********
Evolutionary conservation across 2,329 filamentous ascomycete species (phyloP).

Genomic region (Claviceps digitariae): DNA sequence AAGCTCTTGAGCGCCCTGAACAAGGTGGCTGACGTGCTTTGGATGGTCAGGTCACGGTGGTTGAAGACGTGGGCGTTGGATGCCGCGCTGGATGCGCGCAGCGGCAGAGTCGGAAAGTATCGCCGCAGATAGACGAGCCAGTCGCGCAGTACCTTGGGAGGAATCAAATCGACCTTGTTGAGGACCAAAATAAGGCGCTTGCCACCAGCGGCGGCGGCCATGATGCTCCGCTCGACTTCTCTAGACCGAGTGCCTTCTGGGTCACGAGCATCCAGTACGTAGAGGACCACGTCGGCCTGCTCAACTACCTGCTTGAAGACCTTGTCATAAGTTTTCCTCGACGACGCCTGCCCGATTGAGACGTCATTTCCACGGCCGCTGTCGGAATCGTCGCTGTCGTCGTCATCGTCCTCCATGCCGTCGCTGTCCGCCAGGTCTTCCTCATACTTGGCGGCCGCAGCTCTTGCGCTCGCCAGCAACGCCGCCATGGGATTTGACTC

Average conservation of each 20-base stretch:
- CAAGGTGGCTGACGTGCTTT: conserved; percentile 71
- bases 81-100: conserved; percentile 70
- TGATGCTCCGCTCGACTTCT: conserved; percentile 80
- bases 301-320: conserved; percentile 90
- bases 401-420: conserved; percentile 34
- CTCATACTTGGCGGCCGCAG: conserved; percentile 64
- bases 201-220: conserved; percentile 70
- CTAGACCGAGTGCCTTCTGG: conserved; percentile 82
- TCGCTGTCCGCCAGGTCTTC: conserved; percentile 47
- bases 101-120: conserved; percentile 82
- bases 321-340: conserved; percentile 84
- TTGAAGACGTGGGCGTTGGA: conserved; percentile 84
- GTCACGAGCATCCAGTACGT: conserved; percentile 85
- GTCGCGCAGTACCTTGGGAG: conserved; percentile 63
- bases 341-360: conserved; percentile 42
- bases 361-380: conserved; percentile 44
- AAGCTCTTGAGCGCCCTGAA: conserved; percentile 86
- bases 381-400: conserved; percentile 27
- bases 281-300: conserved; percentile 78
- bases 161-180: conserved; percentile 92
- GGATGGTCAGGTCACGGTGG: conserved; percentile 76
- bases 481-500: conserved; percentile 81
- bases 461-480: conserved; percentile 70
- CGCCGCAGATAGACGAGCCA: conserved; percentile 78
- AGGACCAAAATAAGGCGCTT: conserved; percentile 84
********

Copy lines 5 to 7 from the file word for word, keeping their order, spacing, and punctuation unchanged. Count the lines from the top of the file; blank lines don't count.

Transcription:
- bases 81-100: conserved; percentile 70
- TGATGCTCCGCTCGACTTCT: conserved; percentile 80
- bases 301-320: conserved; percentile 90